Interoperability among node equipment is especially critical for SyncE deployment in mobile backhaul since such networks are often deployed in a mixed environment of microwave and Wireline (fiber and copper) technologies. Since microwave systems are often the ‘last mile’ connection terminating at the cell site, they are the also the last link in the SyncE chain to connect to the base station. • Precision Time Protocol PTP (IEEE 1588v2) - Layer 2 approach where dedicated timing packets are transmitted within the data packet stream to maintain a Master-Slave synchronization relationship. Time stamped PTP packets are sent from the Master clock to Slave clocks, and from the Slave clocks back to the Master. Clock delay and delay variation across the network are constantly checked, especially for heavily loaded networks. Operators can overlay PTP timing over a hybrid combination of microwave, copper and packet optical backhaul networks - essentially “bookending ” the PTP at packet entry and exit points. In this approach, networks deploy a small number of PTP master clocks in their core or aggregation hubs which then communicate to slave clocks either at the cell site, or embedded in the basestation itself – optional boundary or transparent clocks may also be used to extend the range of the PTP network when needed. In this ‘unaware’ state, networks do not have to rely on underlying physical network to support highly accurate clocking at all node points.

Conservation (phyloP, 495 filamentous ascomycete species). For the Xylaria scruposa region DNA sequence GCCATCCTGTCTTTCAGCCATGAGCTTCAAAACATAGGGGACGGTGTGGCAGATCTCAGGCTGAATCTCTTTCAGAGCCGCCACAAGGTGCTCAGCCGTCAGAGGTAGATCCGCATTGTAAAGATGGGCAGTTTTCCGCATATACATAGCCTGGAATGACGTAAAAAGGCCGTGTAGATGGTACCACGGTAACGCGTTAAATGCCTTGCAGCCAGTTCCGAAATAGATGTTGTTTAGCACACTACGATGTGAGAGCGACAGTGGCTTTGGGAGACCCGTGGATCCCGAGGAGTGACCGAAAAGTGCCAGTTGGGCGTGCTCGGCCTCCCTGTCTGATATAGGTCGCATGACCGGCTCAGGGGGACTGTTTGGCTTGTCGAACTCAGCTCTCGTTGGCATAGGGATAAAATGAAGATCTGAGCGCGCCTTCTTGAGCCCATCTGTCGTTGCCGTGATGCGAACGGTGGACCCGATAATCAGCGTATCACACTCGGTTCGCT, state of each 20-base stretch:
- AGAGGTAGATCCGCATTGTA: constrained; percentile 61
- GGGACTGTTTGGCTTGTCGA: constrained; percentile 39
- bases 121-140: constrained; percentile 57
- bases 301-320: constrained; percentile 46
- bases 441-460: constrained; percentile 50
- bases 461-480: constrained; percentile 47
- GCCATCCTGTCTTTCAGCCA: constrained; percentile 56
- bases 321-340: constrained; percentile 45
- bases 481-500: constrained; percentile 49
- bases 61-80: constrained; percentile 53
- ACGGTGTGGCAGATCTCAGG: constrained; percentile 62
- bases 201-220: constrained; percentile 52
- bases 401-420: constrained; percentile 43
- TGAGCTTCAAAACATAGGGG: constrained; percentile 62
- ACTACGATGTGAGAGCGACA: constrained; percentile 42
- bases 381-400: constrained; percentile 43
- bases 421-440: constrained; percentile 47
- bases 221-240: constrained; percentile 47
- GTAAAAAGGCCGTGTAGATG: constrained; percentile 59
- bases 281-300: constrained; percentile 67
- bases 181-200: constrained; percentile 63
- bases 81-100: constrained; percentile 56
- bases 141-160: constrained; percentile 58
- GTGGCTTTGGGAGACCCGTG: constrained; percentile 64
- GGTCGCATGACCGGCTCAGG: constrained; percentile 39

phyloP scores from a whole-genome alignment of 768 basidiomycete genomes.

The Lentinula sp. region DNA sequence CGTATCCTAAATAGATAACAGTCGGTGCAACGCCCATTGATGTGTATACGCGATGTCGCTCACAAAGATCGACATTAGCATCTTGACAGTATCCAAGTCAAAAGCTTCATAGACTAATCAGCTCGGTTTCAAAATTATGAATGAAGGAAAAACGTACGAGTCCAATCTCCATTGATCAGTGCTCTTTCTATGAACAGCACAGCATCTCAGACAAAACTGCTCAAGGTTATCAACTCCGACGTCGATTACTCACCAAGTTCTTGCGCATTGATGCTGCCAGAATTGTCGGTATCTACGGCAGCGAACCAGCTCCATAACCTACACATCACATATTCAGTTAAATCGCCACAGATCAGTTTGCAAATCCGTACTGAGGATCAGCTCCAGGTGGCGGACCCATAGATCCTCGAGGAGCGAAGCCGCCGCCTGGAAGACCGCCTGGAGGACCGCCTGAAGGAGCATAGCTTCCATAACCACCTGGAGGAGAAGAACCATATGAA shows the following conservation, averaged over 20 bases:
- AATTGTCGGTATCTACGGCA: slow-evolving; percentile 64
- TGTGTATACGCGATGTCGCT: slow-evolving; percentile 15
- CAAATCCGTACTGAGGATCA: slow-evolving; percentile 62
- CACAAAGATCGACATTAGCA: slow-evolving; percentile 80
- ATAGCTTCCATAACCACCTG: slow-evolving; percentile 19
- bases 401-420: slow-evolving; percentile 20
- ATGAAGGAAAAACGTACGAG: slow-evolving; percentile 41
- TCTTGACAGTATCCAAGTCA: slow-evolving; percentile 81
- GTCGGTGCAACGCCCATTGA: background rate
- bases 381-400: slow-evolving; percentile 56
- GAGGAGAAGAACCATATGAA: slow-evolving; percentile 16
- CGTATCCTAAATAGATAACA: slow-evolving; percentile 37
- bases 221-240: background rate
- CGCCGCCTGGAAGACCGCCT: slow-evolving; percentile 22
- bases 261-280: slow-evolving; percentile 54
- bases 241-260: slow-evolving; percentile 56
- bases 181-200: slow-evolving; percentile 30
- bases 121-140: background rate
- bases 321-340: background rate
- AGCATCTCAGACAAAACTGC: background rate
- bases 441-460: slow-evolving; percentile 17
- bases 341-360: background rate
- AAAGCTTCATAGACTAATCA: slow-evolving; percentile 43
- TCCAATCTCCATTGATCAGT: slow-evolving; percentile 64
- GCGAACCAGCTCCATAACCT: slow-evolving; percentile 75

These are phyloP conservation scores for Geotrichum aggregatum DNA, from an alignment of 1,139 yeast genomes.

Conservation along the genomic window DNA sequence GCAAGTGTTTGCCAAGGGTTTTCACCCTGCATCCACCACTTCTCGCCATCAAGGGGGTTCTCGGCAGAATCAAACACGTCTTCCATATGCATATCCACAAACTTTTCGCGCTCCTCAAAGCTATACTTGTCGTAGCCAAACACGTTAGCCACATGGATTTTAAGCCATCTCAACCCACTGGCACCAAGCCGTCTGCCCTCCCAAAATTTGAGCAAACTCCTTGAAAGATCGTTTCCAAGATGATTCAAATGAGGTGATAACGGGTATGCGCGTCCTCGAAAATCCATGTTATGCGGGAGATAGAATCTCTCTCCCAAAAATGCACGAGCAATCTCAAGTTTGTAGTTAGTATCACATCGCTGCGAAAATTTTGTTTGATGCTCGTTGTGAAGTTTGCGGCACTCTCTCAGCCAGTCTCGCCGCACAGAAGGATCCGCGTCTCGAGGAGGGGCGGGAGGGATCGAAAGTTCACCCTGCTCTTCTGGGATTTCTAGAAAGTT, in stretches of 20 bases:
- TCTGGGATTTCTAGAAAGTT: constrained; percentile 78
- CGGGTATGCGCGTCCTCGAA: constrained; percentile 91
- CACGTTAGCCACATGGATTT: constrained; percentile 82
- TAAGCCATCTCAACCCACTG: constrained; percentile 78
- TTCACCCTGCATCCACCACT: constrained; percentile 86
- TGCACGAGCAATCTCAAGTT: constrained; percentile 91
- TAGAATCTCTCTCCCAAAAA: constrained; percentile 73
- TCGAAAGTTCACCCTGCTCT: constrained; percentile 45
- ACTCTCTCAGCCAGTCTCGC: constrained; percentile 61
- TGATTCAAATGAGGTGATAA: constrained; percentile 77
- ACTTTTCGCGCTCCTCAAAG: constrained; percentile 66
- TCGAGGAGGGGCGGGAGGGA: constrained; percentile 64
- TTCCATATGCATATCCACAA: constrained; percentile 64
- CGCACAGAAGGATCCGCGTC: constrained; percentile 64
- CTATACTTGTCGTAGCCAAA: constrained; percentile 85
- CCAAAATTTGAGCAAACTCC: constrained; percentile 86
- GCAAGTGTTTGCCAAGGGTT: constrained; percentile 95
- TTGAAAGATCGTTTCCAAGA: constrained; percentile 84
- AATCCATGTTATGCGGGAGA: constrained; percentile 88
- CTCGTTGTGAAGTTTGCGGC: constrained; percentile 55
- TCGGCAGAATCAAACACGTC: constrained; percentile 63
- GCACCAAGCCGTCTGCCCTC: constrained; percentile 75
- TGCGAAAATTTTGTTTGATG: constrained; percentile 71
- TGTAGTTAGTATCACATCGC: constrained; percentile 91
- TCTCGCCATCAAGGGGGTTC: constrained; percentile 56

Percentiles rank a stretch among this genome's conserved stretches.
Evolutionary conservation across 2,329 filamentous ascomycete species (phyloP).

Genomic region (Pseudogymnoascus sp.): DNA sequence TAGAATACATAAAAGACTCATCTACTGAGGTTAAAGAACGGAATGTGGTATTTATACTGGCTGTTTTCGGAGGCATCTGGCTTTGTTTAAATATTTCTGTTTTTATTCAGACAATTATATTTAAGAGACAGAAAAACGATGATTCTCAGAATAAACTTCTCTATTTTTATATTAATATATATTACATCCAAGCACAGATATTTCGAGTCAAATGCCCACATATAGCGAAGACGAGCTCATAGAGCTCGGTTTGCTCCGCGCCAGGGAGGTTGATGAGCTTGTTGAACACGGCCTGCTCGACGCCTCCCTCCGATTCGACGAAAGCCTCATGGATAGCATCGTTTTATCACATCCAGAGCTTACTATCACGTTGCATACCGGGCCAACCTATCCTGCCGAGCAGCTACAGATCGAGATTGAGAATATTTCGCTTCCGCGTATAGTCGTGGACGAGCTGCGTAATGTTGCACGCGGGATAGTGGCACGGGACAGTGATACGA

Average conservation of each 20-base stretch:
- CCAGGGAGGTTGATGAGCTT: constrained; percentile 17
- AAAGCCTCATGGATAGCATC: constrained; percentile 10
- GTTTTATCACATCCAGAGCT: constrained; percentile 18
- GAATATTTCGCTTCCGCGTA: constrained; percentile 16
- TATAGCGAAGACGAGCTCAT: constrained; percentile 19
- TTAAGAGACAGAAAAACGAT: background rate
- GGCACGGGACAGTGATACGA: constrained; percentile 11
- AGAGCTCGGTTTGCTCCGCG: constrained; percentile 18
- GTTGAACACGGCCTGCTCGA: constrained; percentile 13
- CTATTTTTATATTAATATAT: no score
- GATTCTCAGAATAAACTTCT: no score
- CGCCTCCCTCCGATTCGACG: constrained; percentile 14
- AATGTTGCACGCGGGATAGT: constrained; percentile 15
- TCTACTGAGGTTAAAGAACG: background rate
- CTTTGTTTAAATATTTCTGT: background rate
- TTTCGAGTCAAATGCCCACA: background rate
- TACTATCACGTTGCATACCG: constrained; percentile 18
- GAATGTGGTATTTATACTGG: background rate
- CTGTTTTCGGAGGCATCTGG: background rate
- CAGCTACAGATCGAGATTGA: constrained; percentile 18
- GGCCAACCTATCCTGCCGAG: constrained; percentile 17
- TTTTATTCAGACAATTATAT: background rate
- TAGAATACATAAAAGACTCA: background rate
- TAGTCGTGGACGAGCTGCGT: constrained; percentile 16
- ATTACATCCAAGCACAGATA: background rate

Satellite-based (e.g. GPS) synchronization - An overlay solution that is independent of the underlying topology, notably with additional expenses for extra antenna and cabling. Distant fourth in interest with network operators, especially limited with regard to network migration to all-IP, who have more cost-effective solutions available.